By coincidence, both these friends share one thing–they’ve both had heart valve operations. I don’t know much about valves but I can tell you this–having to be rushed to the hospital with a failing heart is God’s way of knocking on your door and saying “Your clock is runnin’, buddy, be ready. Live it up while you can…”

And yet neither of these guys wants to take their fun cars out and head for the coast road in the setting sun. More’s the pity. They bought their dream cars but keep putting off driving them. Eventually after not being driven for years the gasoline in their tanks will turn to jelly. The fuel lines will crack and split. And oh, yeah mice will eat the brake lines or whatever else is tasty (to a mouse).

I say “what’s a heaven for?” I’d rather have far less cars–maybe just one sports car–but drive the bejeesuz out of it, so as to be able to recall later glorious trips to Sedona, or to Monterey. When other 356 Club members were telling me about their mountain meet coming up-where they drive up to the mountains and have lunch outdoors. At that news, I was morose that I sold my 356 Convertible D long ago because I didn’t like the vague shifter. (I sold it long ago and now they’re worth 1000% more).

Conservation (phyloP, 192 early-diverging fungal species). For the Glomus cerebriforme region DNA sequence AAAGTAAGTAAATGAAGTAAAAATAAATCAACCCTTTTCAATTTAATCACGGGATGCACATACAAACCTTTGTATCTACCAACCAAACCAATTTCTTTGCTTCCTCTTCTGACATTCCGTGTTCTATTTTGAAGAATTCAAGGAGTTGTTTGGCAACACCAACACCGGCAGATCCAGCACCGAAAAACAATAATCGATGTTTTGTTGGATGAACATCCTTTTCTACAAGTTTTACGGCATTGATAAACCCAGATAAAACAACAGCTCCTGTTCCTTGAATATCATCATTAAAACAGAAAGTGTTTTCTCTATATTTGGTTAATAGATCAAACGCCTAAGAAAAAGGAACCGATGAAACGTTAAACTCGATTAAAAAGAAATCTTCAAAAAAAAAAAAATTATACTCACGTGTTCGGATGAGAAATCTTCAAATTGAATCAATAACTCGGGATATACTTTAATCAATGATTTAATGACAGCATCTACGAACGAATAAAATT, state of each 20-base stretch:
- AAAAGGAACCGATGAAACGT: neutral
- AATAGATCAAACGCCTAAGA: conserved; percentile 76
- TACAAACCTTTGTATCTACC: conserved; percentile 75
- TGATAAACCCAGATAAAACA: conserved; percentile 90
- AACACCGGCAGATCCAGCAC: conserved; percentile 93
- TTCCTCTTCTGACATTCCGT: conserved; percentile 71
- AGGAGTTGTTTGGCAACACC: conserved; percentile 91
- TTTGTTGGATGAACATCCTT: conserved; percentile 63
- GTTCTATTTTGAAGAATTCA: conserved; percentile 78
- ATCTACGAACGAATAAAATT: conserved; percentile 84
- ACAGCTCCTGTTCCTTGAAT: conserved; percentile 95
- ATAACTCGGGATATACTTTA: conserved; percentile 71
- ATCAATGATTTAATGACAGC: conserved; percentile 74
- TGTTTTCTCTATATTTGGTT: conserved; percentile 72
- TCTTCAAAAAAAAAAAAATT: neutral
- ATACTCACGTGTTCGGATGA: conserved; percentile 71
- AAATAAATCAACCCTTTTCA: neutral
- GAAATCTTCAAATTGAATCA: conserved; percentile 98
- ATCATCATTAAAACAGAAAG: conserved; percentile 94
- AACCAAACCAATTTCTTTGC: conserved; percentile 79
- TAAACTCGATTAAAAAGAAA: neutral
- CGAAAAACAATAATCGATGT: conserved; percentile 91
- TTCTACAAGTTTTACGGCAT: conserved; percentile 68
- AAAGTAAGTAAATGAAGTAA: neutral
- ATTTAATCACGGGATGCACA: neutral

And so I’m just sayin’. You got that car you wanted. So drive it. At least on the fun trips to the picnics, the mountains, the sea. I know, I know–it’ll be worth more with less miles but hey you can never predict your health down the road, especially if you’ve had that knock on your door from The Man Upstairs. Have fun while you can.

‘Nuff said. Opinion anyone?

Let us know what you think in the Comments.

Wallace Wyss

THE AUTHOR: Fine artist Wallace Wyss has Porsche art and some historic photos. Write for a list to




Porsche 356 art by Wallace Wyss

Editorial: The Road Not Taken
Article Name
Editorial: The Road Not Taken
You got that car you wanted. So drive it. At least on the fun trips to the picnics, the mountains, the sea.


  1. Jim Van Lenten says

    Yes, we’re reaching the end of the road